Presumptive nominee Donald Trump has been quite vocal about his thoughts on NATO, suggesting we readjust or create an entirely new coalition in order to put America’s resources to better use and to fight terrorism.
Huffington Post seems to agree with him, complaining that our allies have become free-riding dependents who do no more than take advantage of America’s powerful military.
The United States is allied with nearly every major industrialized power, but that position is not without drawbacks. In order to support our “friends,” we must maintain a vast military. If these forces fail to prevent foreign conflicts, the US is automatically involved.
“I think NATO is obsolete,” declared Trump on ABC’s This Week. “NATO was done at a time you had the Soviet Union, which was obviously larger – much larger than Russia is today. I’m not saying Russia is not a threat, but we have other threats. We have the threat of terrorism.”
The Cold War-era alliance was based on the principle of collective defense, but Trump rightly suggests that our allies aren’t carrying their weight: “We pay…a totally disproportionate share of NATO. We’re spending – the biggest alliance share is paid for by us, disproportionate to other countries.”
“It’s all fine if everybody partakes. But I don’t see other people partaking,” he continued.
But America (under the Obama Administration) has become a place that caters to those who would take advantage of their powerful friends. It’s just like welfare: why earn money if someone else will do it for you?
In a recent interview with Atlantic Monthly, President Obama complained that free-riders aggravate him. These are surprising words from the creator of Obamacare.
The president recently paid a visit to Saudi Arabia, one of such “free riders.” The KSA assumed long ago that the US military would protect them from their enemies. The first Gulf war had more to do with Saudi Arabia than it did with Kuwait.
The KSA finally started bolstering its military when it felt Obama’s commitment to Riyadh was fading. And the Saudis were outraged at Obama’s nuclear deal with Iran and his refusal to directly participate in the Syrian Civil War. Yet our alliance with the KSA has dragged on into the country’s war in Yemen, which has evolved from a local civil war to a regional sectarian battle.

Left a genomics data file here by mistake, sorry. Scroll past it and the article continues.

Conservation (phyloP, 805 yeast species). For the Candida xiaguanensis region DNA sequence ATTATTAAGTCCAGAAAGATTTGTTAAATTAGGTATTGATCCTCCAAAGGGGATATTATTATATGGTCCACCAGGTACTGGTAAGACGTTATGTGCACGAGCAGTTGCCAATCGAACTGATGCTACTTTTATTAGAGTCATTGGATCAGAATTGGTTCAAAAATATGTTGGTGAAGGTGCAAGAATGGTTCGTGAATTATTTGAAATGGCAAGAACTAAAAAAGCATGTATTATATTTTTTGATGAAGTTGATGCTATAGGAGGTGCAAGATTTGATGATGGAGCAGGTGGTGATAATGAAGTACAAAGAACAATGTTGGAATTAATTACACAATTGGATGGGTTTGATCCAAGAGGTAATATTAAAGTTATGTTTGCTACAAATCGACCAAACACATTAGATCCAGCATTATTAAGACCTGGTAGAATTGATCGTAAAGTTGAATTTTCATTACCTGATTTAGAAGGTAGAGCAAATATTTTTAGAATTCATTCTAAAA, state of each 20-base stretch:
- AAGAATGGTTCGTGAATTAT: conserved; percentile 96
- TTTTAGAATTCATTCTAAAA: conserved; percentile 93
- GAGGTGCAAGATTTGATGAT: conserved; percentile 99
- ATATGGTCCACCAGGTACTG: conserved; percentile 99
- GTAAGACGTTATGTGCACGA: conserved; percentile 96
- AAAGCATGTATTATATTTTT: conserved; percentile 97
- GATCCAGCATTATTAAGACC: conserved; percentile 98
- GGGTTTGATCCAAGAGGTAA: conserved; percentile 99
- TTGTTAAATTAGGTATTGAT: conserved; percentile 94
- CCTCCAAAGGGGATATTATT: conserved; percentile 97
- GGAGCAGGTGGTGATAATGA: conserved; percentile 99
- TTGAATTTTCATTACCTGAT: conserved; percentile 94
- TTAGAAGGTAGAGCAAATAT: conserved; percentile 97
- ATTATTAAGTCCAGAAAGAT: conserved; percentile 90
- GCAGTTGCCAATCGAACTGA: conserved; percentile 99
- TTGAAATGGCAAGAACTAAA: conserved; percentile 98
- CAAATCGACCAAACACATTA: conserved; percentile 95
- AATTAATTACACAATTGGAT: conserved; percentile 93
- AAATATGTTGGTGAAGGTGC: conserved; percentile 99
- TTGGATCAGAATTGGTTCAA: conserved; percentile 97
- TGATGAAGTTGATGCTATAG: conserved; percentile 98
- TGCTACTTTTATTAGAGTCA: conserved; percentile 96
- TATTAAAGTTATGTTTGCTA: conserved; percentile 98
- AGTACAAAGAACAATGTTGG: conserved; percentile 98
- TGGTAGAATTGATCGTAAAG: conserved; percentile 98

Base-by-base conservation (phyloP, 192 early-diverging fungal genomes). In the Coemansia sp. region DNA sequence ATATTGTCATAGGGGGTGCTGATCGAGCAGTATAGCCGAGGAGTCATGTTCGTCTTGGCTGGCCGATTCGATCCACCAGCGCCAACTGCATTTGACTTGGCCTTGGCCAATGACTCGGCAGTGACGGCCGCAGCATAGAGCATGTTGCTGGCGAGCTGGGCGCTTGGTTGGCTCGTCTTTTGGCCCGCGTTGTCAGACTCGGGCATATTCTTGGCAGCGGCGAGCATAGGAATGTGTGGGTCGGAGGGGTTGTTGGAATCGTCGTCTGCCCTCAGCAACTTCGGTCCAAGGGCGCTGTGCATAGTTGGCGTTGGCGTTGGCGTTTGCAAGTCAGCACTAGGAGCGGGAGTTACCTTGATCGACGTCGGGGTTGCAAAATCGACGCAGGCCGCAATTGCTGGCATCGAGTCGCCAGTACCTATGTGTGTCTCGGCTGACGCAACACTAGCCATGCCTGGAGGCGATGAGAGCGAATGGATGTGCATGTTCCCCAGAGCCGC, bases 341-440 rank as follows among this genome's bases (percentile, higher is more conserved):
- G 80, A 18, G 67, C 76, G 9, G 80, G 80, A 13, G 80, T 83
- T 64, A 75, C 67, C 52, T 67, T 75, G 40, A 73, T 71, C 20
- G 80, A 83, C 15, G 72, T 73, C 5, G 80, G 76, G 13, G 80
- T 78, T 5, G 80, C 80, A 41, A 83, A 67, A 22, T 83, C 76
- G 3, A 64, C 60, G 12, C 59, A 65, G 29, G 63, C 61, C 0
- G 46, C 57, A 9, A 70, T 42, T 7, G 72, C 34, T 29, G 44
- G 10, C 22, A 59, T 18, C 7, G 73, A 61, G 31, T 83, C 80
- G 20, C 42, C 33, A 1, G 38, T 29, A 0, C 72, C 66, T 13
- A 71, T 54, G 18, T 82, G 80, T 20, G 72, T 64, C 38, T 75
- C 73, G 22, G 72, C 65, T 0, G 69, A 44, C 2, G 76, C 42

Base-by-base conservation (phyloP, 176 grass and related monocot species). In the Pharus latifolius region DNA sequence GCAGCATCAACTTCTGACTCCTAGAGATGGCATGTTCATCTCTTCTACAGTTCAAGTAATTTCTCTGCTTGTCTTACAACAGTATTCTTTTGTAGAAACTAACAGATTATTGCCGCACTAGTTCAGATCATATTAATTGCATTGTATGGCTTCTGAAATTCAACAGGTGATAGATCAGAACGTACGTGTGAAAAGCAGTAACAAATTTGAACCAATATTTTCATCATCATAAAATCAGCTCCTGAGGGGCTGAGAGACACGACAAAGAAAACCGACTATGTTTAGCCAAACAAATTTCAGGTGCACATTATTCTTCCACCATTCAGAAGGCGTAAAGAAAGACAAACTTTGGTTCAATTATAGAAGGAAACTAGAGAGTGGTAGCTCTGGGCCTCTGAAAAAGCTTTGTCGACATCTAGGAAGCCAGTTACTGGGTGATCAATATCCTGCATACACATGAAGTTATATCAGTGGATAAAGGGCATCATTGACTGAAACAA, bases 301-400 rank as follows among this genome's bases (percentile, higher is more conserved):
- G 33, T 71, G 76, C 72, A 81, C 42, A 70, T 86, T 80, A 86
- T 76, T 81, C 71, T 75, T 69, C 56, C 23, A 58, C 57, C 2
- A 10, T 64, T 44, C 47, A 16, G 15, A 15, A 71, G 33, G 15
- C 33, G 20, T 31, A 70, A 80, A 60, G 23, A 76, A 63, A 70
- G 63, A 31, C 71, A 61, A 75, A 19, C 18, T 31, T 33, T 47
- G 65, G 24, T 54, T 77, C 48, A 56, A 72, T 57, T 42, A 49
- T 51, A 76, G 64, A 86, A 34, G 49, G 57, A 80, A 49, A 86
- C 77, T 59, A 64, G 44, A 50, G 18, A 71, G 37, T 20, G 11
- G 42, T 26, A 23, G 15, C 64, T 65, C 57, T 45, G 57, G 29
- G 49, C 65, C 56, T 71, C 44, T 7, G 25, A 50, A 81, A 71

Another mooch is Japan, which spent hardly 1% of its GDP on its military during the Cold War while facing Maoist China and the Soviet Union. Tokyo has just recently passed legislation allowing its military to help US forces under attack, but for decades the country’s only responsibility as our ally was to be protected.
Our commitment to Korea originated with the Korean War, which ended more than 60 years ago. Since then, the southern half of the continent has raced ahead of the North, with twice the population, an economy 40x as large, and a serious lead in technological prowess and other national powers. Even with the supposed existential threat of its northern neighbor, however, the Republic of Korea spends less of its GDP on its military than does the US. Seoul’s military is superior to that of the North in quality, but is seriously lacking in quantity. This is because the ROK assumes America will be there to protect her should anything go wrong.
Yet Washington’s pleas for its allies to do more garner no response. After years of substantial cuts, NATO’s European members were happy to report this year that they had reduced military outlays by only a small margin in 2015. And this is considered progress?
“One could argue during the Cold War that it was in America’s interest to defend countries even if they would not protect themselves. No longer,” writes Doug Bandow of Huffington Post. “Washington faces no hegemonic threat, no ideological competitor, no international peer…yet the alliances commit America to go to war in defense of other nations’ interest. At the same time such guarantees dissuade friendly states from doing more on their own behalf. If deterrence fails, as it often has throughout history, the good times will come to a dramatic and bloody end.”
In our quest to maximize our number of friends, we have created a swarm of dependents. America has tolerated these free-riders for too long. It’s time for Washington to shed some of these burdens instead of clinging to the hope that our allies will pick up the slack.